SAN JOSE, Calif. – It’s a clash of the titans in the foundry industry between Globalfoundries Inc. and Taiwan Semiconductor Manufacturing Co. Ltd. (TSMC).
The silicon foundry rivals are separately expanding their process offerings and services for customers, but they have different strategies to knock each other off from their respective perches.
For example, Globalfoundries has a high-k/metal-gate only offering for the gate stack at 28-nm. In contrast, TSMC is offering both a high-k/metal-gate and polysilicon gate-stack options at the node. TSMC is pushing hard for 450-mm fabs. Globalfoundries and other members of IBM Corp.’s ''fab club’’ have been less vocal about 450-mm.
Globalfoundries, TSMC, and, of course, Intel Corp., also have slightly different strategies in lithography, which is a big factor in scaling to bring products to market. At the SPIE event this week, Intel elaborated on its lithography strategy. Intel sees extreme ultraviolet (EUV) as its primary option for next-generation lithography (NGL). Maskless remains an option at Intel.
Globalfoundries is also high on EUV, and has suddenly warmed up to maskless lithography. TSMC is more bullish on maskless for NGL, but it is also warming up to EUV. In optical, TSMC has mainly relied on ASML Holding NV as its sole lithography vendor, while Globalfoundries prefers a dual-source strategy with ASML and Nikon Corp.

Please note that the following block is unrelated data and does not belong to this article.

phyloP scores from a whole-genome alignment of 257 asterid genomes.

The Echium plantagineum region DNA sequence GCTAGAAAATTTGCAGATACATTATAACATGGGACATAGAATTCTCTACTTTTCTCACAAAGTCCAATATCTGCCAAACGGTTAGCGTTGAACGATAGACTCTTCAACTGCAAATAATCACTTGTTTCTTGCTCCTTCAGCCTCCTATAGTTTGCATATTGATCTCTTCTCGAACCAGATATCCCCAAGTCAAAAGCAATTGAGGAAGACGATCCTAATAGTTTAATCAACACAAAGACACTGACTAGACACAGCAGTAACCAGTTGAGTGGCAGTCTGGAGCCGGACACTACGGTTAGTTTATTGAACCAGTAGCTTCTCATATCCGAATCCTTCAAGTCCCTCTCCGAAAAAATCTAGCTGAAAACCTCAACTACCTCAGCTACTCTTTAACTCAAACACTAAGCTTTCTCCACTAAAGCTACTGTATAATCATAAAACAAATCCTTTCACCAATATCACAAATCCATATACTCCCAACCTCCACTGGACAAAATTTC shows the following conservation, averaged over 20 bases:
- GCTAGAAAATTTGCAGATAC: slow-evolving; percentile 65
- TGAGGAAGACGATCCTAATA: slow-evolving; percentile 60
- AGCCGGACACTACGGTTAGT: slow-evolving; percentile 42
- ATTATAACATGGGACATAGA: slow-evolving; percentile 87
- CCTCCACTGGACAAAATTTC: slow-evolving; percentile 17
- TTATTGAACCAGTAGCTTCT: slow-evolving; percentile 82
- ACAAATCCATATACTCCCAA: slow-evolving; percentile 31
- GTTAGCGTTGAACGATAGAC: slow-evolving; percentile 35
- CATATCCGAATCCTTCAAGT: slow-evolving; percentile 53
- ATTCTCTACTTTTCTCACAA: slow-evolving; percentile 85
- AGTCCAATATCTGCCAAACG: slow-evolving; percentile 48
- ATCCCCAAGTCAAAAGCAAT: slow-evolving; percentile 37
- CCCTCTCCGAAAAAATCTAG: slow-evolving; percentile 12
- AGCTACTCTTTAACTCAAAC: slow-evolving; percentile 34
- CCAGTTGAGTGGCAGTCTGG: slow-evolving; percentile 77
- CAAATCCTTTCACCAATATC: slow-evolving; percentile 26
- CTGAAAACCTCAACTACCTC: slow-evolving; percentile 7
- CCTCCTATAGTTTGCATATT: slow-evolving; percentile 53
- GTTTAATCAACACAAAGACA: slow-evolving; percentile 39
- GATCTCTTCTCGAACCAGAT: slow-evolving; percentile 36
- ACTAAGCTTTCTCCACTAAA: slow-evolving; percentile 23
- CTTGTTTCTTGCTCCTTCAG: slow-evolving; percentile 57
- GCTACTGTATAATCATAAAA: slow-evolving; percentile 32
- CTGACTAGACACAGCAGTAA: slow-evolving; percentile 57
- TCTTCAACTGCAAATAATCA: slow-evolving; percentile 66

Globalfoundries, which was the former manufacturing arm of Advanced Micro Devices Inc., was recently spun off into a foundry company. Globalfoundries has been using 193-nm immersion since the 45-nm node and the foundry upstart believes it can push the technology down to at least 20-nm. (Intel started 193-nm immersion at 32-nm.)
Unlike TSMC, Globalfoundries is a big proponent of EUV lithography. Last year, the foundry company ordered a full-blown EUV production machine from ASML, bypassing ASML’s pre-production tool.
Globalfoundries plans to offer customers two options in lithography at the 20-nm node, said Harry Levinson, Senior Fellow at Globalfoundries and manager of strategic lithography at the company.
In the first option, customers will be able to use 193-nm immersion with double patterning at 20-nm, Levinson said. In the second option, customers will have access to EUV for use in pattering, he told EE Times.
The double-patterning option is a slower and more expensive solution. So Globalfoundries wants to give customers the option of EUV, which, in theory, is expected to lower the cost-of-ownership in lithography. The lack of power sources, resists and masks remain a concern, however.
As reported, Globalfoundries will install an EUV tool from ASML in the second half of 2012 and will be using EUV in volume production by 2014 or 2015. With risk production set to begin in the second half of 2012, the company is expected to deliver 22- and 20-nm technology to customers for product introduction in 2013. So until the EUV tool is delivered, Globalfoundries may resort to only offering one option at 20-nm: 193-nm immersion with double patterning.
Beyond 20-nm, Levinson did not elaborate on Globalfoundries’ lithography strategy. But surprisingly, the foundry company is beginning to explore the use of maskless lithography. Maskless is a possible solution for small-lot runs and ASICs.
''We’re starting to look at it,’’ he said. There are a range of maskless lithography vendors in the market, but to date, Globalfoundries has yet to find a solution that meets its requirements, he added.